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United States Department of Agriculture

Agricultural Research Service

Research Project: MOLECULAR, CELLULAR, AND REGULATORY ASPECTS OF OBESITY DEVELOPMENT IN CHILDREN

Location: Children's Nutrition Research Center

Title: Abalation of ghrelin receptor reduces adiposity and improves insulin sensitivity during aging by regulating fat metabolism in white and brown adipose tissues)

Author
item Lin, Ligan
item Saha, Pradip
item Ma, Xiaojun
item Henshaw, Iyabo
item Shao, Longjiang
item Chang, Benny H.
item Buras, Ericd
item Tong, Qiang
item Chan, Lawrence
item Mcguinness, Owen
item Sun, Yuxiang

Submitted to: Aging Cell
Publication Type: Peer Reviewed Journal
Publication Acceptance Date: 8/17/2011
Publication Date: 11/14/2011
Citation: Lin, L., Saha, P.K., Ma, X., Henshaw, I.O., Shao, L., Chang, B.J., Buras, E., Tong, Q., Chan, L., Mcguinness, O.P., Sun, Y. 2011. Abalation of ghrelin receptor reduces adiposity and improves insulin sensitivity during aging by regulating fat metabolism in white and borwn adipose tissues. Aging Cell. 10(6):996-1010.

Interpretive Summary: Aging is associated with increased fat deposition in white fat, and impaired heat-generating ability in brown fat; both contribute to increased incidences of obesity and type 2 diabetes. Ghrelin is the only known circulating hormone which promotes fat deposition. In this study, we show that deletion of the ghrelin receptor (growth hormone secretagogue receptor, GHS-R) improves the response to insulin during aging. We discovered that GHS-R plays an important role in heat-production during aging, and ablation of GHS-R improves aging-associated obesity and responsiveness to insulin by reducing fat deposition and increasing heat production. GHS-R blockers thus may be a new means of combating obesity by shifting the energy balance from fat-generation to heat-generation.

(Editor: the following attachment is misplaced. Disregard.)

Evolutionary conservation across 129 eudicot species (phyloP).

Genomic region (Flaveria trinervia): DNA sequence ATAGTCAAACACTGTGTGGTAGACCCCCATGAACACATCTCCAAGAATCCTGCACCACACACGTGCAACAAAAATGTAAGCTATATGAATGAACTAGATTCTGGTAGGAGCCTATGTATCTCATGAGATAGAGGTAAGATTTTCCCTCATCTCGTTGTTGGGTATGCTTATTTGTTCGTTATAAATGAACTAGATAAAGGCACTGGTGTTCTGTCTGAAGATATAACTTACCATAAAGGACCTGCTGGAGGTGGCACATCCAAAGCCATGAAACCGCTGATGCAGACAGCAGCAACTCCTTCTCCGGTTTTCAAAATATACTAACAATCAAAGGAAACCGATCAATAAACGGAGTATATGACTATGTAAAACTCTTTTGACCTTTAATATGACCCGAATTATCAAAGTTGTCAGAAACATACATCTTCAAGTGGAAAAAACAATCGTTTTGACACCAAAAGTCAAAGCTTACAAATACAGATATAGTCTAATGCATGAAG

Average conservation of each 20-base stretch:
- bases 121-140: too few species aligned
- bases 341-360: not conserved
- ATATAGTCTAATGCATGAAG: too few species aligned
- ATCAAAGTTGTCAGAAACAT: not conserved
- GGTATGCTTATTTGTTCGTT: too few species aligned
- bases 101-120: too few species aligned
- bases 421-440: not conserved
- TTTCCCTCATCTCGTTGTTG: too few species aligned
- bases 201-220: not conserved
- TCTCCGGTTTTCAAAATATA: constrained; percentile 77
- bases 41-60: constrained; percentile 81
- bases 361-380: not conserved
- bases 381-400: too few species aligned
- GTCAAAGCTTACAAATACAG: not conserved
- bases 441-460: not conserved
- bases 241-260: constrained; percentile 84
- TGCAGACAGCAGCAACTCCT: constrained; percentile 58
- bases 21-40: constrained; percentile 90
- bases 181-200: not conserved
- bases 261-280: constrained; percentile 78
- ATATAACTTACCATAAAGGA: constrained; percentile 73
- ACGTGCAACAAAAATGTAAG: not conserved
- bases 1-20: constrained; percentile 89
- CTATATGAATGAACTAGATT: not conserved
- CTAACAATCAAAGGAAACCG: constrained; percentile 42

Technical Abstract: Aging is associated with increased adiposity in white adipose tissues and impaired thermogenesis in brown adipose tissues; both contribute to increased incidences of obesity and type 2 diabetes. Ghrelin is the only known circulating orexigenic hormone that promotes adiposity. In this study, we show that ablation of the ghrelin receptor (growth hormone secretagogue receptor, GHS-R) improves insulin sensitivity during aging. Compared to wild-type (WT) mice, old Ghsr(-/-) mice have reduced fat and preserve a healthier lipid profile. Old Ghsr(-/-) mice also exhibit elevated energy expenditure and resting metabolic rate, yet have similar food intake and locomotor activity. While GHS-R expression in white and brown adipose tissues was below the detectable level in the young mice, GHS-R expression was readily detectable in visceral white fat and interscapular brown fat of the old mice. Gene expression profiles reveal that Ghsr ablation reduced glucose/lipid uptake and lipogenesis in white adipose tissues but increased thermogenic capacity in brown adipose tissues. Ghsr ablation prevents age-associated decline in thermogenic gene expression of uncoupling protein 1 (UCP1). Cell culture studies in brown adipocytes further demonstrate that ghrelin suppresses the expression of adipogenic and thermogenic genes, while GHS-R antagonist abolishes ghrelin's effects and increases UCP1 expression. Hence, GHS-R plays an important role in thermogenic impairment during aging. Ghsr ablation improves aging-associated obesity and insulin resistance by reducing adiposity and increasing thermogenesis. Growth hormone secretagogue receptor antagonists may be a new means of combating obesity by shifting the energy balance from obesogenesis to thermogenesis.

Last Modified: 8/24/2016
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